The Facts and Myths about FatLeave a Reply

If you want to be a loser, be fat. And please — take the statement less as an admonishment than a simple fact of life in America. As a people, we Americans dislike fat, and since fat collects on people, we dislike fat people.

We can't escape the fact that we discriminate against overweight people. Try getting the choice job if you have trouble fitting into your interview chair. You're seeing fewer fat executives these days. Gluttony is out, slim is in. Countless executive fitness journals lay down guidelines for the welfare of our business and civic leaders. President Reagan regularly trains with weights. So does Gary Hart. Former President Carter jogs every day.

It isn't that we don't like fat people, it's simply that a body loaded down with fat runs counter to the national passion for slimness. Fat people, we believe, don't fit in. Their gears don't mesh with ours. They are flawed, we think. They are self-indulgent, have no control. We hate that. Don't they know what they're doing to themselves?

And fat is the perfect target for prejudice. With almost 100 million Americans overweight, we've got a lot of people to condemn.

Much recent research, however, supports the belief that fat people, no matter how determined they are to get thin, are waging a battle they are not likely to win. Whether their problem is physiological or psychological, they are handicapped, and even their effort to overcome it is akin to pulling themselves up by their bootstraps. They know it's better to be thin because the more biologically lucky ones get all the breaks.

But obesity doesn't have to be permanent, although the track record for diets would make you think so. People are beginning to lick the fat problem. Here are some myths and scientific facts that can help support the effort:

MYTH: Fat is not a metabolic problem.

FACT: Fat people have a different metabolism. Experiments have shown that some people can eat excessively and not gain weight while others will make huge weight gains. Researchers believe this may be clue to a greater amount of active brown fat in thin people than in fat people. Only about 1% of the body's fat consists of brown fat. The rest is yellow fat that is relatively inert, metabolically speaking.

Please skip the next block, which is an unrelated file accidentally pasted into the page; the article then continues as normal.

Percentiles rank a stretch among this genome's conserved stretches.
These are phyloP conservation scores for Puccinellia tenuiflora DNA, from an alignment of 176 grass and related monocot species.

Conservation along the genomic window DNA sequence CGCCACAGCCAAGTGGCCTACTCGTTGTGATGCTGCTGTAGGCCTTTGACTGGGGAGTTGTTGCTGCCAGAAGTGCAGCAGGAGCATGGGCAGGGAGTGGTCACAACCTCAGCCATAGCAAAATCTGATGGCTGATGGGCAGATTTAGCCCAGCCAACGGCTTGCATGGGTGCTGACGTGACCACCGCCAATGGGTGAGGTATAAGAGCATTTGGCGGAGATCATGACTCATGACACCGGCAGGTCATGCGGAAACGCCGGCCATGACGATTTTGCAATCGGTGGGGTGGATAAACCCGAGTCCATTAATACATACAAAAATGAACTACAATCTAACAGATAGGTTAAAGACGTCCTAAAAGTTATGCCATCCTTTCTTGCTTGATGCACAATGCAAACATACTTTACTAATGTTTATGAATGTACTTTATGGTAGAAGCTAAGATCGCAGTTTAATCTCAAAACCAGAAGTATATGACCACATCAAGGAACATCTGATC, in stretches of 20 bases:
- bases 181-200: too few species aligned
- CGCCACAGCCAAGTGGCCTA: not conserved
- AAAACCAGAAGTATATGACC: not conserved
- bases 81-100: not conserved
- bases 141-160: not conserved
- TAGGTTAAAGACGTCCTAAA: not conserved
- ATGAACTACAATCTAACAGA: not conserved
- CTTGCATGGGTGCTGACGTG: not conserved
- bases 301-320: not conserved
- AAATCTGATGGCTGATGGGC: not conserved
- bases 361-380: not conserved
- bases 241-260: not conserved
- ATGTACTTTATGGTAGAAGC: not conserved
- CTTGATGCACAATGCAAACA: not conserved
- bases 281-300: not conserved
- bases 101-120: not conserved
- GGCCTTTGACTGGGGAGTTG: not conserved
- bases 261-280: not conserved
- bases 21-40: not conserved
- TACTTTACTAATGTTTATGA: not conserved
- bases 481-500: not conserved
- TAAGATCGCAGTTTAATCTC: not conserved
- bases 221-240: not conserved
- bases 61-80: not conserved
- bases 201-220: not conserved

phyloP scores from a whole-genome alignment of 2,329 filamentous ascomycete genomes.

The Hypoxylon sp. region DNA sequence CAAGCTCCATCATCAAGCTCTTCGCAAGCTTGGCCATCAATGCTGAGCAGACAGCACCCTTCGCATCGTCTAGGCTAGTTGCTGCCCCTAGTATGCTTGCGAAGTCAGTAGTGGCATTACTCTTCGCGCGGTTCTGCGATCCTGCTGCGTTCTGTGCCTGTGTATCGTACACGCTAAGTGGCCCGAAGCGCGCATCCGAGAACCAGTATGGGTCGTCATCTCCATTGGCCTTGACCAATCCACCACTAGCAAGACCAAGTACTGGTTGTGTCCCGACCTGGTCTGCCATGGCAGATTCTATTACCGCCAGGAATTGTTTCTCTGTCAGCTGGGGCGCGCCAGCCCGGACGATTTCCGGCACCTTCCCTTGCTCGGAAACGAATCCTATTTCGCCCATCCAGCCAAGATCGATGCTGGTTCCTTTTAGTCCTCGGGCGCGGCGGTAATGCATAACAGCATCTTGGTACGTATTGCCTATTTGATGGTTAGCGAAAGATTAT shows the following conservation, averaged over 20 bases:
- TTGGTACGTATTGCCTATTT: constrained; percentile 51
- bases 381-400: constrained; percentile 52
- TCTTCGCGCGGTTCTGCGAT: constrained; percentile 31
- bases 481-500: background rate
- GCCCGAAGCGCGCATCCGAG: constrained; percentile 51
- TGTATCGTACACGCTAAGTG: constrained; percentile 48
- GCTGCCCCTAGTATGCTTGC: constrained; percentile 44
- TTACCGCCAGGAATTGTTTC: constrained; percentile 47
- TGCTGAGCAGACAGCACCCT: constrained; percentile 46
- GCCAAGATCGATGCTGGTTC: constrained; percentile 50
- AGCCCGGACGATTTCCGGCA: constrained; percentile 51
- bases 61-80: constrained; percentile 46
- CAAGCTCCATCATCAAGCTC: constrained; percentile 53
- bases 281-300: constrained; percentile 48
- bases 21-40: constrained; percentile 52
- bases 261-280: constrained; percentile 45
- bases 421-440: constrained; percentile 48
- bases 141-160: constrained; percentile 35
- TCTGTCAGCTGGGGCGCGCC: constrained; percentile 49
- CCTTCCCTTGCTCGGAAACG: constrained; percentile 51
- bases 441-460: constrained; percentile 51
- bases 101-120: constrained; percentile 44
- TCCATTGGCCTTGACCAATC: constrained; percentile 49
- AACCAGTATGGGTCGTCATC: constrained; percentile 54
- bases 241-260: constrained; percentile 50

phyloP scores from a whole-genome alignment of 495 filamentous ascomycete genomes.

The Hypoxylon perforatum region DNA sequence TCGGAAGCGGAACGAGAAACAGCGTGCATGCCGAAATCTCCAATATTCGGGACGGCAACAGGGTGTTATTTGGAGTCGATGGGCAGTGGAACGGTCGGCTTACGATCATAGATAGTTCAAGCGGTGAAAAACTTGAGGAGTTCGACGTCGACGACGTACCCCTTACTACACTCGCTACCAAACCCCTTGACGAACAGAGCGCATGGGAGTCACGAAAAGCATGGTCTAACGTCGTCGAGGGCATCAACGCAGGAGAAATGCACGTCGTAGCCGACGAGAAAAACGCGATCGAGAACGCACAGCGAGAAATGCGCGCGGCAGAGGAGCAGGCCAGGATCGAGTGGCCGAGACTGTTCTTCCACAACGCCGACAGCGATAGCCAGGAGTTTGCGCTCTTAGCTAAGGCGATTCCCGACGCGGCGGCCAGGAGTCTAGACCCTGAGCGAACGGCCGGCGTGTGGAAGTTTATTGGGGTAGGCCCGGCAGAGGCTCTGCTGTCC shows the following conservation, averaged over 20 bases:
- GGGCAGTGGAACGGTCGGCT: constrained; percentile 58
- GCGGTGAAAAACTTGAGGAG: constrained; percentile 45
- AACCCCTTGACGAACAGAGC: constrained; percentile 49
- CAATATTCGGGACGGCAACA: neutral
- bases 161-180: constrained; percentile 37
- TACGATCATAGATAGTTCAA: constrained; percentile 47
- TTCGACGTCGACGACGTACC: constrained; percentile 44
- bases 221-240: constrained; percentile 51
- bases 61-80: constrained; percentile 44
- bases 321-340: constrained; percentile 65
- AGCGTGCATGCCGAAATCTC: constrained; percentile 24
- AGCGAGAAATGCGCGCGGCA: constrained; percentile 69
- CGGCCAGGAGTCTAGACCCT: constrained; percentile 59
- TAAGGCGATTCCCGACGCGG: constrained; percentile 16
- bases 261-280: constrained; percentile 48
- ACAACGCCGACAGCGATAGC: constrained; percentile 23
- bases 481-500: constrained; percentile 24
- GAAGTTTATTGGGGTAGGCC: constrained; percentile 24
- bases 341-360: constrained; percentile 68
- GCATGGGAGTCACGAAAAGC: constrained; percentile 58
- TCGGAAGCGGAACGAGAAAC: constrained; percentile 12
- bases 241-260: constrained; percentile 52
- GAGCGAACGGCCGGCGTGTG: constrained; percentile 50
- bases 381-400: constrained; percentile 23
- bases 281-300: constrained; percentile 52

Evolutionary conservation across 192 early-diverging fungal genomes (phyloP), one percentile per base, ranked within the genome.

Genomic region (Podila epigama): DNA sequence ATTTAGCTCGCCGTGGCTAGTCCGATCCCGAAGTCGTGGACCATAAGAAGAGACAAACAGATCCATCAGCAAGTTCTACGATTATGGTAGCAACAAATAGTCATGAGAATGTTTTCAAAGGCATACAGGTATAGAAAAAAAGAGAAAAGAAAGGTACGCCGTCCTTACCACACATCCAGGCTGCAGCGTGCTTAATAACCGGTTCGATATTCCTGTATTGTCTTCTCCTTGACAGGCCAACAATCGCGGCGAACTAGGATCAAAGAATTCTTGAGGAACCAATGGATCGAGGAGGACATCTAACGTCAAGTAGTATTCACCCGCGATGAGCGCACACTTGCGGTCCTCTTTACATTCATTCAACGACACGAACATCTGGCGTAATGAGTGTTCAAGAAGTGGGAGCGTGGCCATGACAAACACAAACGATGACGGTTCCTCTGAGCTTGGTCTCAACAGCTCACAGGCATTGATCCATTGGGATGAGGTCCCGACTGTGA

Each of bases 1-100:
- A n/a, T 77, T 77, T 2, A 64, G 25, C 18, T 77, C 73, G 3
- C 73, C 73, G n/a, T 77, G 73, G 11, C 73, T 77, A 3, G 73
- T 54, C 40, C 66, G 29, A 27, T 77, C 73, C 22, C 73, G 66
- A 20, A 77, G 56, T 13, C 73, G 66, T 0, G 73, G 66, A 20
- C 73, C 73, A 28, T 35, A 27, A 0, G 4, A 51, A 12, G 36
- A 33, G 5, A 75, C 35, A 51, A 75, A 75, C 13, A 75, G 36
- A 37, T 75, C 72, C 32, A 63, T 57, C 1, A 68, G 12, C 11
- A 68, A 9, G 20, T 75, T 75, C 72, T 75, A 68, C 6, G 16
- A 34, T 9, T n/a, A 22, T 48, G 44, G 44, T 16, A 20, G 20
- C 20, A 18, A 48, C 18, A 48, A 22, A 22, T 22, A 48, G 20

Hormones that direct energy consumption are more active in thin people. Fat people store calories easily and burn them sparingly. Fat people may overeat because certain hormones carry faulty appetite messages to the brain.

The sodium-potassium pump works more efficiently in thin people. Each body cell has its own pump and works continually to maintain a sodium-potassium balance. The process consumes many calories. The pump works less efficiently in fat people and results in more stored calories.

Being fat establishes metabolic functions that keep you fat. On the upbeat side, there is undeniable evidence now that exercise and proper nutrition reverses and normalizes these functions.

MYTH: Blaming your obesity on family tendencies is a lame excuse.

FACT: If your parents are fat, you have up to an 80% chance of becoming a fat adult. There is scientific disagreement on such inherited tendencies. Environment may be to blame because of the eating and activity patterns laid down by your parents.

Any rapid weight gain causes an increase in the number of fat cells, which, once termed, stay with you for life. A weight-loss regimen may reduce them, but they secrete an enzyme called lipoprotein lipase that tells your body to restore them to full size. Staying thin after reducing is not easy with millions of extra fat cells demanding former status.

MYTH: The emotional and psychological makeup of fat people causes them to eat more.

FACT: Researchers have found no difference between thin and fat people psychologically and emotionally. What is clear, however, is that overeating and inactivity keep you fat and getting fatter.

MYTH: Fat people have no willpower.

FACT: Many fat people diet religiously over long periods. Some lose weight and other's don't, even at near-starvation levels.

Exercise remains the single most effective stabilizing factor in losing and maintaining bodyweight. If you increase your exercise time and reduce your calorie intake comfortably, weight can be lost slowly but permanently. Never, never depend on diet alone. Get your sodium-potassium pump in good working order and establish the self-image that is essential to the success of your fitness lifestyle.


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